To create the watermarks, the drawings and text were scanned, digitized, and cut into adhesive-backed rubber watermarks, which were then adhered to wove moulds. Sheets were formed with short cotton linter pulp, pressed to 2300 psi, and stack dried on pellons at Dieu Donné Papermill. This non-profit artist workspace is dedicated to the creation, promotion, and preservation of contemporary art in the hand papermaking process. To see some of the completed pages, click here

William Kentridge, Sheets of Evidence (New York: DD Publishing Program in collaboration with Dieu Donné Press, 2009). Edition: 20. Graphic Arts GAX 2010- in process

The Journal of Popular Noise

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The Journal of Popular Noise, edited by Bryon Kalet. Vol. one, issue 1-3 (spring/summer 2007) - . Graphic Arts (GAX) 2010- in process
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The Journal of Popular Noise, under the direction of Byron Kalet, “is a semi-annual audio magazine inspired by the traditions of pop music, printed periodicals, and the delight of a finely crafted artifact.” Produced in editions of 300, each issue includes a hand-folded (by Kalet himself), letter-press printed broadside that serves at once as scholarly journal, musical score, and record sleeve holding three seven-inch vinyls.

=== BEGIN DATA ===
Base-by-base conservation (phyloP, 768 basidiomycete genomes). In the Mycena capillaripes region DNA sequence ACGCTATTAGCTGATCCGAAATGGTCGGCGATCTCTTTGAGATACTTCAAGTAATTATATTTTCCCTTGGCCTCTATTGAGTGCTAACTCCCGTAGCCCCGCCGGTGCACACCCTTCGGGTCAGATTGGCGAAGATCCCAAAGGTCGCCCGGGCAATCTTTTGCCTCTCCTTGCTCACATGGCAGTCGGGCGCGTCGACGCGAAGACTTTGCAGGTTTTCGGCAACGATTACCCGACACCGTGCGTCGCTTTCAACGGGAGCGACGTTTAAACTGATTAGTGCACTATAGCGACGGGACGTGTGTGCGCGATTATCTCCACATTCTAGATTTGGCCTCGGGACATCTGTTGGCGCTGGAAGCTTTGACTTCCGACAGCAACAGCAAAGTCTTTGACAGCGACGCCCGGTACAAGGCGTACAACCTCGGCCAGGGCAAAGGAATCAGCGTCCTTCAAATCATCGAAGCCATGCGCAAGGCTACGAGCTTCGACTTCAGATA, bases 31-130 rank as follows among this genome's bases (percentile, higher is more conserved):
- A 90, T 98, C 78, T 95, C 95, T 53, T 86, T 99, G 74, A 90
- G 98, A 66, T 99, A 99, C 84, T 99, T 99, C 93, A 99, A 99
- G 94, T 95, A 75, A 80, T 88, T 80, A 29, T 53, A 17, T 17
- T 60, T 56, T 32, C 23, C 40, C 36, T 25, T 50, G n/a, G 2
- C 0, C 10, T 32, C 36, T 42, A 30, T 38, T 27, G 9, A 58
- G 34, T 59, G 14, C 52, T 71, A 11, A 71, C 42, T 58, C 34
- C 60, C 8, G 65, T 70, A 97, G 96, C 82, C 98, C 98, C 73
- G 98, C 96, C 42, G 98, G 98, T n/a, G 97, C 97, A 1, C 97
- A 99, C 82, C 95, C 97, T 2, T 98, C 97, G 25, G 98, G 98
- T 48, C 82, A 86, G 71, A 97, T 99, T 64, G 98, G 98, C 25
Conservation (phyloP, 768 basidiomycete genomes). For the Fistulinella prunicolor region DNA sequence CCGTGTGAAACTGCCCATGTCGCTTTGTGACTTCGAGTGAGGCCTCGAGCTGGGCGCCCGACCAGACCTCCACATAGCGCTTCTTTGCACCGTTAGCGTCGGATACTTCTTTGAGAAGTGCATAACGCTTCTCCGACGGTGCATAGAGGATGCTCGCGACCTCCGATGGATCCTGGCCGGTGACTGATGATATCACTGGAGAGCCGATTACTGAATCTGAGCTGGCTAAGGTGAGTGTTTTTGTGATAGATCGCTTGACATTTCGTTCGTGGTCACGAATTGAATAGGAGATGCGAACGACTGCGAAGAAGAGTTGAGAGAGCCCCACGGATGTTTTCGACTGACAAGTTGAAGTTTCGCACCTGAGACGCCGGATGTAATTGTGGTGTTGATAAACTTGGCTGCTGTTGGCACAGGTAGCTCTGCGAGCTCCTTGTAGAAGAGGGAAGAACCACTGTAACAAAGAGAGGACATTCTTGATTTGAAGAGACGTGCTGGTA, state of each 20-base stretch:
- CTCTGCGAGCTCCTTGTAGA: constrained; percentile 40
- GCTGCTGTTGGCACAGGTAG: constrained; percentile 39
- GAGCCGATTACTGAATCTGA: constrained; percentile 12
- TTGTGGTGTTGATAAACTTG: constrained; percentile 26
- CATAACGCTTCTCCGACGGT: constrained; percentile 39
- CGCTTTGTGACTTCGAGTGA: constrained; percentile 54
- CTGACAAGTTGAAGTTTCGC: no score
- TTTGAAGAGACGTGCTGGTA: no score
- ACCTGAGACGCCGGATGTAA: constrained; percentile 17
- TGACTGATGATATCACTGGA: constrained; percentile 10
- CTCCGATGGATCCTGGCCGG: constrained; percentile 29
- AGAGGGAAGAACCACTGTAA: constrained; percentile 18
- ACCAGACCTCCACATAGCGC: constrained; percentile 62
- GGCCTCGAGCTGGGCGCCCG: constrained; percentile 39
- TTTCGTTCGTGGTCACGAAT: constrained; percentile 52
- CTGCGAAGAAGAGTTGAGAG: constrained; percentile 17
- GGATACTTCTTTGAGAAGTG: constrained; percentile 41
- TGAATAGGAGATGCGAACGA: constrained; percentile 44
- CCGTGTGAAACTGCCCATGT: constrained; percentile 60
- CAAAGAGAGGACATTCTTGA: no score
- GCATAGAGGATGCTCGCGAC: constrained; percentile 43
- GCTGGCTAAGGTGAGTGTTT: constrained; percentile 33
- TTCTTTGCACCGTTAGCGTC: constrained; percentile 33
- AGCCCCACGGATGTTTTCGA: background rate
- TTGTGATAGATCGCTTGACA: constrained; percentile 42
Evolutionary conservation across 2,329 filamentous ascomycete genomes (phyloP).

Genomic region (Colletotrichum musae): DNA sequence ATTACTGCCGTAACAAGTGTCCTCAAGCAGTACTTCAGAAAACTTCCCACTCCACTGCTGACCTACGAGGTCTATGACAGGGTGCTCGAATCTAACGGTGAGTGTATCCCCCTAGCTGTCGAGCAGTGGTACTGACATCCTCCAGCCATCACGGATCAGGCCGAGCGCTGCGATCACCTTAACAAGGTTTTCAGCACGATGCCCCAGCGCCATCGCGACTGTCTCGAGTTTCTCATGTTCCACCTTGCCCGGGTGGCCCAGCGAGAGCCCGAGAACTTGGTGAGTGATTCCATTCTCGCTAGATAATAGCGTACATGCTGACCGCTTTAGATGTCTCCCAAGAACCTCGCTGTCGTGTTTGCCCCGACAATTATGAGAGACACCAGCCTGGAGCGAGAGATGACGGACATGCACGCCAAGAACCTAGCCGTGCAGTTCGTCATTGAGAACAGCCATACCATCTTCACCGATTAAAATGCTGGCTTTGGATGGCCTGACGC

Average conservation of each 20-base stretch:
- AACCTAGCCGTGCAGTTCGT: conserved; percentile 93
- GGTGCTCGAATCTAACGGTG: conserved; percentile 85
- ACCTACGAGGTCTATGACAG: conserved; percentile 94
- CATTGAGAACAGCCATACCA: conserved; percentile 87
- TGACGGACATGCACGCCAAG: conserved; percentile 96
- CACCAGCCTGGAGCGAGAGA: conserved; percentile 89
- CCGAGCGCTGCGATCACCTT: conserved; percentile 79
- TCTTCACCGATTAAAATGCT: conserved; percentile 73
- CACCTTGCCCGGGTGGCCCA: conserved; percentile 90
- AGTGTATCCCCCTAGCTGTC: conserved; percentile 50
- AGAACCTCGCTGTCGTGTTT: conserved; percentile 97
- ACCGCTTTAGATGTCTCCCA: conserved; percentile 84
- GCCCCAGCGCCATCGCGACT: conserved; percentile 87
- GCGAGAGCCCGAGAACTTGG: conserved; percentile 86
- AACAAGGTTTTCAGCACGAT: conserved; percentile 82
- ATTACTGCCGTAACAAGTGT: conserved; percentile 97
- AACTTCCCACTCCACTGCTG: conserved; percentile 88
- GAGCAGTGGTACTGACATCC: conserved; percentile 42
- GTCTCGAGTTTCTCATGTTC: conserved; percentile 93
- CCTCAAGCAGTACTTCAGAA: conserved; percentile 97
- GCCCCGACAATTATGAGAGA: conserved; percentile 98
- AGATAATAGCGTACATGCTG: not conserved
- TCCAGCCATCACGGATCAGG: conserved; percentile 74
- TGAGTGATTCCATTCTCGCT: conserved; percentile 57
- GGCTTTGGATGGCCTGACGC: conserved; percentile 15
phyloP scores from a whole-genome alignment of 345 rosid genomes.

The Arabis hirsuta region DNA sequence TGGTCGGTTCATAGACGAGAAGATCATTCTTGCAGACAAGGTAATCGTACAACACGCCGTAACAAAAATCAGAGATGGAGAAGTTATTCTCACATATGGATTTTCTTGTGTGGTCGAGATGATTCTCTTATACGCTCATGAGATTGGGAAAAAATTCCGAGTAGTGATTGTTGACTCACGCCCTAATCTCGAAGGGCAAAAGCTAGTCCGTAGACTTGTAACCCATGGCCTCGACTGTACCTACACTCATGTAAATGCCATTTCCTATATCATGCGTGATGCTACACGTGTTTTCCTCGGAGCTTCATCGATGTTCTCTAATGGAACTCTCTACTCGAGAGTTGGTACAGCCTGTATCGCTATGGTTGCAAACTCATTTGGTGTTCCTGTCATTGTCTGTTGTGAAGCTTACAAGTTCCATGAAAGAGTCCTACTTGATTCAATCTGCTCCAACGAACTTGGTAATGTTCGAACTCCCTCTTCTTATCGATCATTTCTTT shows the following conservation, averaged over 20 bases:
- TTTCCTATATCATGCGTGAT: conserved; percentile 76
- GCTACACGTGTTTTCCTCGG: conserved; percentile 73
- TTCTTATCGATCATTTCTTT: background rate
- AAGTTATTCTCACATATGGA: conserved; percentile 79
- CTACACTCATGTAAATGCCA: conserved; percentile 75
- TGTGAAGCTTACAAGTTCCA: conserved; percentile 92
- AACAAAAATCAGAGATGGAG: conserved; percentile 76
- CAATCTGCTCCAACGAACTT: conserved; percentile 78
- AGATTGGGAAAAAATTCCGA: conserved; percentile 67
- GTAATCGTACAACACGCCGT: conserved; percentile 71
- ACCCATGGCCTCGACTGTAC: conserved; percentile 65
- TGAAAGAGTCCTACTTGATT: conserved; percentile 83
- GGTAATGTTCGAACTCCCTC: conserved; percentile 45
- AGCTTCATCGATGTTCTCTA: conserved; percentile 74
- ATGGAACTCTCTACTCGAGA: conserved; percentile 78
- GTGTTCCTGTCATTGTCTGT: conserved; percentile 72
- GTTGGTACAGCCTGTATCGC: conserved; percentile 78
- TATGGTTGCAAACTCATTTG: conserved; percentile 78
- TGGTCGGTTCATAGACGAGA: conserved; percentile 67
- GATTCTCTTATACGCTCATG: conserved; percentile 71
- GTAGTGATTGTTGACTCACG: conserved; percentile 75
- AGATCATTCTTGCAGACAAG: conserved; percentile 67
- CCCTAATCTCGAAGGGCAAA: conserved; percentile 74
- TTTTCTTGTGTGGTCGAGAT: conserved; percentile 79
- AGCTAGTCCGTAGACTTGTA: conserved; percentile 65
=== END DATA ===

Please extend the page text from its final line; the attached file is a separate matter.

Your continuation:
According to their website, instructions are given to each artist to contemplate during the composition and production of their record. These instructions are completely open to interpretation by the artists. Loosely based on the pop song structures canonized during the mid to late 20th century, the order of appearance is according to the standard format of a traditional magazine. To read the instructions on each track, see

In an interview, Kalet said, “I grew up playing music in Seattle, but abandoned that path … to move to New York and study design. I found that there was a lot of common ground between the rules that go into a good printed composition and those that go into musical ones. I think people have been exploring this overlap for a while (Kandinsky, Cage, and Eno to name just a few) but I don’t think anyone really took it out of the experimental or academic realm and tried to produce some pop culture version of it…”